Tbilisi is against of “isolation of Abkhazia and Tskhinvali/South Ossetia” and aims at fostering ties between the communities “separated by dividing lines,” according to a draft strategy paper laying out Georgia’s intended policies towards its two breakaway regions.
The 9-page document, which has yet to be endorsed by the government before becoming an official paper, includes measures through which Tbilisi says it wants to foster engagement with the breakaway regions including through economic, education, healthcare and cultural projects, as well as through public diplomacy and people-to-people contacts.
The document has a working title “State Strategy towards Occupied Territories” and a subtitle “Engagement through Cooperation”. During the series of discussions of the paper between the government officials and Georgian political analysts and scholars, it was recommended by some not to use the term “occupied territories” in the title of the document – the issue which still remains open for consideration.
When referring to the authorities in breakaway regions, the document avoids using term “puppet regimes”, which, especially after the August war, has turned into a main term used by the Georgian officials and many Georgian median sources when speaking or reporting on authorities in the breakaway regions. In English-language official Georgian statements a term “proxy regimes” are used.
The document instead refers to the authorities in the breakaway regions as those who are “in control of governance in Abkhazia and Tskhinvali/South Ossetia regions”.
“We can’t call them [Abkhaz and South Ossetian leaders] ‘Presidents’; but we can not either call them - ‘you puppet’. We have to show correctness,” Temur Iakobashvili, the Georgian state minister for reintegration, said at a parliamentary committee hearing on December 24.
Iakobashvili, who is in charge of developing the strategy paper, told lawmakers that Georgia should not pin hopes solely on international community and should itself be more “practical” so that to deprive Russia its “exclusive relations” with the breakaway regions through supporting their “de-isolation.”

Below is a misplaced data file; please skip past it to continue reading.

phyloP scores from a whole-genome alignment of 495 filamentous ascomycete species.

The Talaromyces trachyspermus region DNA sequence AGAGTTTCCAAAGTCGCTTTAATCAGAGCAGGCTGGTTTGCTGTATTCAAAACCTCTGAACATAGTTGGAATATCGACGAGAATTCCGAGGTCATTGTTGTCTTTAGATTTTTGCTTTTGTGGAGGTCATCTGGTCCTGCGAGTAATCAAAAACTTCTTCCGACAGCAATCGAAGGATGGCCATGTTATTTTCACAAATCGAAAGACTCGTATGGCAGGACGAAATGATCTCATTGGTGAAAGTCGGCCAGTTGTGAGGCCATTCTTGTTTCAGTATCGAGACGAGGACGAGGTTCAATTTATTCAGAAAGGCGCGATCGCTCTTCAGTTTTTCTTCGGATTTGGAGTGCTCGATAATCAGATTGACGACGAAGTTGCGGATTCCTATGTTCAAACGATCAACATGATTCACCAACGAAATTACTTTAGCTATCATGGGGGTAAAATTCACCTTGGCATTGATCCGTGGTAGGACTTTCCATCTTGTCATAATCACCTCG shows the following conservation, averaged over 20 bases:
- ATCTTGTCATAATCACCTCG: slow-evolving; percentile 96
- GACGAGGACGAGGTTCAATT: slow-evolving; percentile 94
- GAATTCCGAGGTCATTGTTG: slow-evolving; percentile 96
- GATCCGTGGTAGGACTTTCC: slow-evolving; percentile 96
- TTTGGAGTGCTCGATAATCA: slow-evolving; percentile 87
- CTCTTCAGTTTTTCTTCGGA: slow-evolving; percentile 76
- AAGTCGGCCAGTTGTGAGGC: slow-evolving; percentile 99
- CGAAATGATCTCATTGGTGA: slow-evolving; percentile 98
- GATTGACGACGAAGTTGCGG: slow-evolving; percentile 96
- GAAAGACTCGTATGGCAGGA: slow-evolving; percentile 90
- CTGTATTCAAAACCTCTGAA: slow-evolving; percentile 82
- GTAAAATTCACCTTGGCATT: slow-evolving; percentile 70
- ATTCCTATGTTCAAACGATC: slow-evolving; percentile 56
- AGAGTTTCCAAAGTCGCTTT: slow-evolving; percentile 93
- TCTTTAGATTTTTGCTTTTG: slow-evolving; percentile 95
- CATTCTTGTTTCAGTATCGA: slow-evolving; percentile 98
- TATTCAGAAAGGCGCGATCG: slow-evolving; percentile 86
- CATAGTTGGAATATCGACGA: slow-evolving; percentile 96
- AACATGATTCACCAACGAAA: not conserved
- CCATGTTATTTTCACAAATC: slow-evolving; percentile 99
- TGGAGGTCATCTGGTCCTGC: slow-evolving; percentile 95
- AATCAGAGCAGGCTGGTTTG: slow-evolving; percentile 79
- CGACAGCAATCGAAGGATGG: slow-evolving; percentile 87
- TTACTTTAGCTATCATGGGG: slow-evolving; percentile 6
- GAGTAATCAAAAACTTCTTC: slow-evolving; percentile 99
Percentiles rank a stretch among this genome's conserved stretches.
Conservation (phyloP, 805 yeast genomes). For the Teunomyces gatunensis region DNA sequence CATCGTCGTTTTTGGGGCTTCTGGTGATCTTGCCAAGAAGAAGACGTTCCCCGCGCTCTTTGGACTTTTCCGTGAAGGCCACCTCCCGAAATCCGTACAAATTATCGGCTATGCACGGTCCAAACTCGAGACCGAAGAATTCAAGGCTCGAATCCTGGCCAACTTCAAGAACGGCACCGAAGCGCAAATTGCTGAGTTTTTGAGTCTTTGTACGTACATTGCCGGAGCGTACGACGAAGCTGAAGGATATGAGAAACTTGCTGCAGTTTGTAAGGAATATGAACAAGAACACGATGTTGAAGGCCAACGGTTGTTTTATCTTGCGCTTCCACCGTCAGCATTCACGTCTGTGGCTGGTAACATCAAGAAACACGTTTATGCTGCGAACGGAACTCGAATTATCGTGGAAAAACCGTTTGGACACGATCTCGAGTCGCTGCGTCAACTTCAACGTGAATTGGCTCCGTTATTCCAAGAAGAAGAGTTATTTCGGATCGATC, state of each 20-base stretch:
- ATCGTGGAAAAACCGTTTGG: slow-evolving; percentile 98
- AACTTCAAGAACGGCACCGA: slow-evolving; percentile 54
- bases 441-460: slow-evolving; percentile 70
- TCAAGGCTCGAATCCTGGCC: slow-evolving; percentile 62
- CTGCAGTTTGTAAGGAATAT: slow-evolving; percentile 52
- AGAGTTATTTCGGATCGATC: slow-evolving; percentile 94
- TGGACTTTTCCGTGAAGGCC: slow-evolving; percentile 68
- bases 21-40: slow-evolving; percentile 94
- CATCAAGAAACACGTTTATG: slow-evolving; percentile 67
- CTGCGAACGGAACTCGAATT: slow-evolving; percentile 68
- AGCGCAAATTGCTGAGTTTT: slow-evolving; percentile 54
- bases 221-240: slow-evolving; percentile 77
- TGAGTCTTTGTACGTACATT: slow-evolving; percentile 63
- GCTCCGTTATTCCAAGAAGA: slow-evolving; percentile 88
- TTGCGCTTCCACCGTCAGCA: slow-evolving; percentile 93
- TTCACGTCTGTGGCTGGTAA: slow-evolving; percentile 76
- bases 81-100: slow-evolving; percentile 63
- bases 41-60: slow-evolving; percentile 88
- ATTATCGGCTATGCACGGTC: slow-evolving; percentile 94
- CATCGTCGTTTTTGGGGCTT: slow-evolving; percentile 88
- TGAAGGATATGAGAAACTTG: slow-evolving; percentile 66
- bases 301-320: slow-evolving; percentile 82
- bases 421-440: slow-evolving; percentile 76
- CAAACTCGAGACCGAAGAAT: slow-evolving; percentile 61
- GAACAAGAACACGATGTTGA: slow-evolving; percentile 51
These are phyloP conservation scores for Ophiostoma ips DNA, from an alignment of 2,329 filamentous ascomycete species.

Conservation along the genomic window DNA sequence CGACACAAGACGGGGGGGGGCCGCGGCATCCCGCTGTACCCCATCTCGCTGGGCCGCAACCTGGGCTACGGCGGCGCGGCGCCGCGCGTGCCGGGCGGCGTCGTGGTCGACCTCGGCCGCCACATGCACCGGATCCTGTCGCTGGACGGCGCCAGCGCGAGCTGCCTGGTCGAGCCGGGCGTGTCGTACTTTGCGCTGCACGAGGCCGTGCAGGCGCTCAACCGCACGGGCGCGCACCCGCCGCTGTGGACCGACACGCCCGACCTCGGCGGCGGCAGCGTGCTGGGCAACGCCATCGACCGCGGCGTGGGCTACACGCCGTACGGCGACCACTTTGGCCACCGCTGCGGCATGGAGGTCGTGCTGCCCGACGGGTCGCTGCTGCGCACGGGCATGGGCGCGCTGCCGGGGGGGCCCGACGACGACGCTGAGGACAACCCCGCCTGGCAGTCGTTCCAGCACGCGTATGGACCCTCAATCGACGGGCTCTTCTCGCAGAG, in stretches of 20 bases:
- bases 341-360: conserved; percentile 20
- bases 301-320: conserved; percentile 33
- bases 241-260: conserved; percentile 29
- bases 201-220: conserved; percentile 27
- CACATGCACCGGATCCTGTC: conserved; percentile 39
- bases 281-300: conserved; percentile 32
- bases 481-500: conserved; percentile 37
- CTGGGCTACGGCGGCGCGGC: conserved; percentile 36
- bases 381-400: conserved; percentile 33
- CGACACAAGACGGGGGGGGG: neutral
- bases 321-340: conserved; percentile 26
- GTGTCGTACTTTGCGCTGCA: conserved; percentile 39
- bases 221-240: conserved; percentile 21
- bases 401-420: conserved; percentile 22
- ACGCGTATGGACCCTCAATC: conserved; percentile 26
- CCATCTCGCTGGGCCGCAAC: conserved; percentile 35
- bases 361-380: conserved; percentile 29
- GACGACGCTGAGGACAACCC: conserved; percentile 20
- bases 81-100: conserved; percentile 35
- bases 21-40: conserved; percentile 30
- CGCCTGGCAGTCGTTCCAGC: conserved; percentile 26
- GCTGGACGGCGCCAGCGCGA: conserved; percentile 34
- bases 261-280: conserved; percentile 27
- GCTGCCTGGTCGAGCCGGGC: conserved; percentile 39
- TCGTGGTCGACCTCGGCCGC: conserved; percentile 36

According to the draft strategy, Georgia plans to achieve its goals only by peaceful and diplomatic efforts and “rules out conflict resolution by military means.”
The document calls for reopening of railway connection with the breakaway regions and regular bus traffic across the administrative border. It also envisages creation of “special zones” on the both side of the administrative borders to foster trade and agriculture enterprises.
In the context of public diplomacy, the document notes the need of having dialogue with the Abkhaz diaspora in Turkey - descendants of those tens of thousands of Muslim Abkhazians, who had to move to the then Ottoman empire, as part of a larger Muslim migration process from the Caucasus in the nineteenth century.
Iakobashvili told the lawmakers that the Abkhaz community in Turkey was mainly “negatively disposed towards Georgia.” “We will have to work seriously in this regard,” he added.
According to the document, the Georgian authorities would seek cooperation with the Russian and de facto authorities in the breakaway regions to secure implementation of the strategy.
It says that Georgia “will continue cooperating with the occupying force in frames of the Geneva process or in frames of other potential fora for securing successful implementation of the strategy and the action plan.”
The document offers setting up of “a status-neutral” mechanisms to work with the breakaway regions’ authorities on implementation of the strategy.
Temur Iakobashvili told the lawmakers that a detailed action plan of implementing the strategy would be developed within next six months and presented not later than June 30, 2010.